4
$\begingroup$

Given a family of Boolean algebras $\mathcal{B}=\{B_i\colon i\in I\}$ with respective Stone spaces $S_i$, the algebra of clopen (both closed and open) subsets of the product space $\textstyle\prod_{i\in I}S_i$ is called the free product of $\mathcal B$. This algebra is typically denoted by $\textstyle\bigotimes_{i\in I}B_i$ (and I will use the standard "tensor" notation for finite free products in the obvious manner).

I am interested in the (possible) Boolean algebras which admit only very particular decompositions in terms of the free product.

Is there an uncountable Boolean algebra $B$ such that if $B$ is isomorphic to $A\otimes C$ then either $A$ or $C$ is countable?

$\endgroup$
2
  • 2
    $\begingroup$ Remark: This tensor product is just the usual tensor product of algebras over $\mathbb{F}_2$. $\endgroup$ – Martin Brandenburg Jul 21 '11 at 10:26
  • $\begingroup$ Wow, a downvote for a question from 2011! $\endgroup$ – Tomasz Kania Mar 21 '19 at 19:58
10
$\begingroup$

Translating this to Boolean spaces, you are looking for a Boolean space X which is not second countable, but cannot be written as a product of two factors of the same type (i.e., not second countable).

Have you considered the compact space $[0,\omega_1]$? It is certainly not the product of two uncountable spaces, as such a product would contain two almost disjoint closed uncountable sets. On the other hand, a countable Boolean space cannot have uncountably many clopen sets.

$\endgroup$
1
  • 1
    $\begingroup$ It's not even a product of two spaces of cardinal $\ge 2$. The reason is that every point, with a single exception, has a countable neighborhood. $\endgroup$ – YCor Mar 21 '19 at 9:32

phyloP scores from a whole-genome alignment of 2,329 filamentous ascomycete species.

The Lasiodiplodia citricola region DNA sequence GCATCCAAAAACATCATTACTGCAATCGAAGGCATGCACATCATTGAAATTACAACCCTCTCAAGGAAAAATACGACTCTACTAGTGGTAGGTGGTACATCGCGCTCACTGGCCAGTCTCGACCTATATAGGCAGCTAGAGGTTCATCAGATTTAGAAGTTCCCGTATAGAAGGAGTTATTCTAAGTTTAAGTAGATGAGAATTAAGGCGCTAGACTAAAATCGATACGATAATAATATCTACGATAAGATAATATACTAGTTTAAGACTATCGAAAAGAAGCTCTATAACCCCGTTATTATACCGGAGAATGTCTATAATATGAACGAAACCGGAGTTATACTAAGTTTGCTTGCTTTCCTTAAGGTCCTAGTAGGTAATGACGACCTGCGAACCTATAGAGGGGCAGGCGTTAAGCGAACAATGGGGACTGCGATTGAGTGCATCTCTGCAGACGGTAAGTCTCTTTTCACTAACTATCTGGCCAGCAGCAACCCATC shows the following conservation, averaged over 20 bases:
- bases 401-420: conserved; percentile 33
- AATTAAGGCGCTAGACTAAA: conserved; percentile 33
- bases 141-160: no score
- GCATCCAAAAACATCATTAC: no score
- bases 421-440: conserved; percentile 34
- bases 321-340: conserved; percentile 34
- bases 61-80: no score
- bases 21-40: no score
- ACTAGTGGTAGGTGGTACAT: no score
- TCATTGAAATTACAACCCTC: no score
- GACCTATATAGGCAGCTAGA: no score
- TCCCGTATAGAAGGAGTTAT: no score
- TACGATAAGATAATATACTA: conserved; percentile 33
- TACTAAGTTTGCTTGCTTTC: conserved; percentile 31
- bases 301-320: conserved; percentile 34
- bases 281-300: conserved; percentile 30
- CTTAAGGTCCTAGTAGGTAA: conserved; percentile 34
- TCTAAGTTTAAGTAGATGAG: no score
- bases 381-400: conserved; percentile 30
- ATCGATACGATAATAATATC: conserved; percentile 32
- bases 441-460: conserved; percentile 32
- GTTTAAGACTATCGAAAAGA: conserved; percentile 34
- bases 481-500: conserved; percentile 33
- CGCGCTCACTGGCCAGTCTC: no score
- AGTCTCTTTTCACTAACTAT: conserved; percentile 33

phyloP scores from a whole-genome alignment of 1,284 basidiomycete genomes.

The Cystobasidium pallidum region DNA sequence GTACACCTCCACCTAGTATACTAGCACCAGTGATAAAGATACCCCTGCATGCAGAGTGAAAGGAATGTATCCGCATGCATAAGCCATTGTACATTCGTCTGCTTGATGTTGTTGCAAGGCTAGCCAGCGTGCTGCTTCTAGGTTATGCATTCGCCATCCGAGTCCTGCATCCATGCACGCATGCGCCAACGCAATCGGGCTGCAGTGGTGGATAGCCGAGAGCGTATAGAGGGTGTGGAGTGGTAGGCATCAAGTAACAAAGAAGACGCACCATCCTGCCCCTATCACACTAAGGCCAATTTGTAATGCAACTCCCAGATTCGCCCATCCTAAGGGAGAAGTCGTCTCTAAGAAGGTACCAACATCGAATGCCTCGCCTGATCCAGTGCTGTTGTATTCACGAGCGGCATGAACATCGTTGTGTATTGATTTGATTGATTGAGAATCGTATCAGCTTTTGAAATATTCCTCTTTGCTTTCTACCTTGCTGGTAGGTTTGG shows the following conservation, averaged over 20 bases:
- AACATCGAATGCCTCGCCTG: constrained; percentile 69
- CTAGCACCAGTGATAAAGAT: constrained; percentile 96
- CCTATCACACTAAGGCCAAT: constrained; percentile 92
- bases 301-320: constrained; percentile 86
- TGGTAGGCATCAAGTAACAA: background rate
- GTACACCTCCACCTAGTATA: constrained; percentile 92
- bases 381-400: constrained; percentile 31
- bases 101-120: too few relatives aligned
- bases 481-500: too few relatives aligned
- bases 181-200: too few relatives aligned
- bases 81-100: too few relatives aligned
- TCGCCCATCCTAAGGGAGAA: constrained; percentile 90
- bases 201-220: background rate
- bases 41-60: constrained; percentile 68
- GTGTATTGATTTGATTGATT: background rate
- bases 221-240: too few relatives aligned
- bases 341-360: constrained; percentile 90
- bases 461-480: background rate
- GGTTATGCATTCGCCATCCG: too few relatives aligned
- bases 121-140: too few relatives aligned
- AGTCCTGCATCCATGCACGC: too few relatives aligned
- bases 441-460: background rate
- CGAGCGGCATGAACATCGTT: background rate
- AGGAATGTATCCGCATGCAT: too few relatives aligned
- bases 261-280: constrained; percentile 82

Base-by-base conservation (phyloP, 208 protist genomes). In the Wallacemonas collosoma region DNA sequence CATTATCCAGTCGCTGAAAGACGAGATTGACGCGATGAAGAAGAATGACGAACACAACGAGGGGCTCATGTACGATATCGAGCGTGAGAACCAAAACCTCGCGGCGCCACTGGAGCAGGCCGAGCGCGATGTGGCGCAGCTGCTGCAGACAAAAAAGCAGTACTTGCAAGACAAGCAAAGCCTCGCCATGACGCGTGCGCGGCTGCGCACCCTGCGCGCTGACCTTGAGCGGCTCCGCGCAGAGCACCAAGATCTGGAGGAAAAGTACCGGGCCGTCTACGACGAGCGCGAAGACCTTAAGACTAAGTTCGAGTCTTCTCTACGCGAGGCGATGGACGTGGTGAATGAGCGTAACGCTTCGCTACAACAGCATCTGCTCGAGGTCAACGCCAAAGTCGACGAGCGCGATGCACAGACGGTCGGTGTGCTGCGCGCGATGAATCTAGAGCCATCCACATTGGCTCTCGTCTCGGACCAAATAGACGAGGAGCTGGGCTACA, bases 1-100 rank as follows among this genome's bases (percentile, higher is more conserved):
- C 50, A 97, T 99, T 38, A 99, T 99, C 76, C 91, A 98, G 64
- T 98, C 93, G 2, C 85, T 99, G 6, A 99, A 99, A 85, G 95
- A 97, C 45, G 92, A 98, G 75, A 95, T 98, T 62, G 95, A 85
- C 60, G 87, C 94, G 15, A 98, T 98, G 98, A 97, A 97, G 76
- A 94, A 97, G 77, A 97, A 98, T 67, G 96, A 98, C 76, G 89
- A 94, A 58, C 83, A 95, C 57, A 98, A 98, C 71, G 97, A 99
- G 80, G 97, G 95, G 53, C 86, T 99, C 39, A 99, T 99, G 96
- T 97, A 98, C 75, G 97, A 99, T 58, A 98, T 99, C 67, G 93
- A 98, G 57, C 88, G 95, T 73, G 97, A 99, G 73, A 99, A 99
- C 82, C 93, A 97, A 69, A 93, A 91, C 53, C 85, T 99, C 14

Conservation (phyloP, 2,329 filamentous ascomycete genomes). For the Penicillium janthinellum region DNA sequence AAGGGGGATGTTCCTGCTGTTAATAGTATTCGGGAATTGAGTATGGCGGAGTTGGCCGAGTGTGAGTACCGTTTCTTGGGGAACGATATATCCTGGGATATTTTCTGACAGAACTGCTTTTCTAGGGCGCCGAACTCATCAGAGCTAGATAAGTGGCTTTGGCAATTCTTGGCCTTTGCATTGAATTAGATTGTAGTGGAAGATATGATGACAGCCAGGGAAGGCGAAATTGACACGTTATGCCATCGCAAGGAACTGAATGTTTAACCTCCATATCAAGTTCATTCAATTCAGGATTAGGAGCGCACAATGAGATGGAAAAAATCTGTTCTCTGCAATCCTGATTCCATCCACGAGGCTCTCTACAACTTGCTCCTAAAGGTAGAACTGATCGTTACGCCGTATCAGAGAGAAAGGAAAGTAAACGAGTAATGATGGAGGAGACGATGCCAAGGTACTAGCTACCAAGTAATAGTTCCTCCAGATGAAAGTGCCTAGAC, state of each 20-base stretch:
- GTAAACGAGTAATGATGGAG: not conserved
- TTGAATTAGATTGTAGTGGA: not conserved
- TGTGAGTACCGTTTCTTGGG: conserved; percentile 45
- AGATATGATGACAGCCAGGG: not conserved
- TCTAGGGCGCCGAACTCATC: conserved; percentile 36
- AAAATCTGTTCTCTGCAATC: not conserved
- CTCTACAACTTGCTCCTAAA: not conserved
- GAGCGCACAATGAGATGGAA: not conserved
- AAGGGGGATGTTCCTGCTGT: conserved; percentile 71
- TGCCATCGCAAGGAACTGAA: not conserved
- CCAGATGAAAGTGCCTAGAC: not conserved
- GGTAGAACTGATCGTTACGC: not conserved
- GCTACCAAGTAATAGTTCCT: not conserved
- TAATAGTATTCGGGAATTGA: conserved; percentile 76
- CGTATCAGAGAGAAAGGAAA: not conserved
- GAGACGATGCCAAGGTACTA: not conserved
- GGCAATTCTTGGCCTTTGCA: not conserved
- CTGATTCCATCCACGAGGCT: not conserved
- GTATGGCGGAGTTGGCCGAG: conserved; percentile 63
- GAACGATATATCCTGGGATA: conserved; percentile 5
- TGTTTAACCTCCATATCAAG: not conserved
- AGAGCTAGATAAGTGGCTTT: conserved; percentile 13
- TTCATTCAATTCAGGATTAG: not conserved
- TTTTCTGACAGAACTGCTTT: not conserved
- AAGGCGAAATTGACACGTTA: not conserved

5
$\begingroup$

By Theorem 15.14 of the Boolean algebra handbook, the interval algebra of the real numbers is such an algebra B.

Reference: S. Koppelberg. Handbook of Boolean algebras. Vol. 1. Edited by J. D. Monk and R. Bonnet. North-Holland Publishing Co., Amsterdam, 1989.

$\endgroup$
2
  • 2
    $\begingroup$ For completeness, $B$ here is the Boolean subalgebra of subsets of $\mathbf{R}$ generated by the left-closed, right-open intervals. Its Stone space can be viewed as the doubled circle $S^{\pm}$, starting from $\mathbf{R}\cup\{\infty\}$, with each point $x$ replaced by two points $\{x^-,x^+\}$, with the topology of circular order. Theorem 15.14 in the handbook even shows that $B$ doesn't contain the free product of an infinite subalgebra and an uncountable one. In other words, there is no continuous surjection from $S^{\pm}$ onto the product of an infinite with a non-metrizable Stone space. $\endgroup$ – YCor Mar 21 '19 at 8:15
  • 2
    $\begingroup$ Also note that unlike Goldstern's example (whose space is not a product of any two spaces of cardinal $\ge 2$), this space is homeomorphic to its product with any nonempty discrete finite set. $\endgroup$ – YCor Mar 21 '19 at 9:03

Your Answer

By clicking “Post Your Answer”, you agree to our terms of service, privacy policy and cookie policy

Not the answer you're looking for? Browse other questions tagged or ask your own question.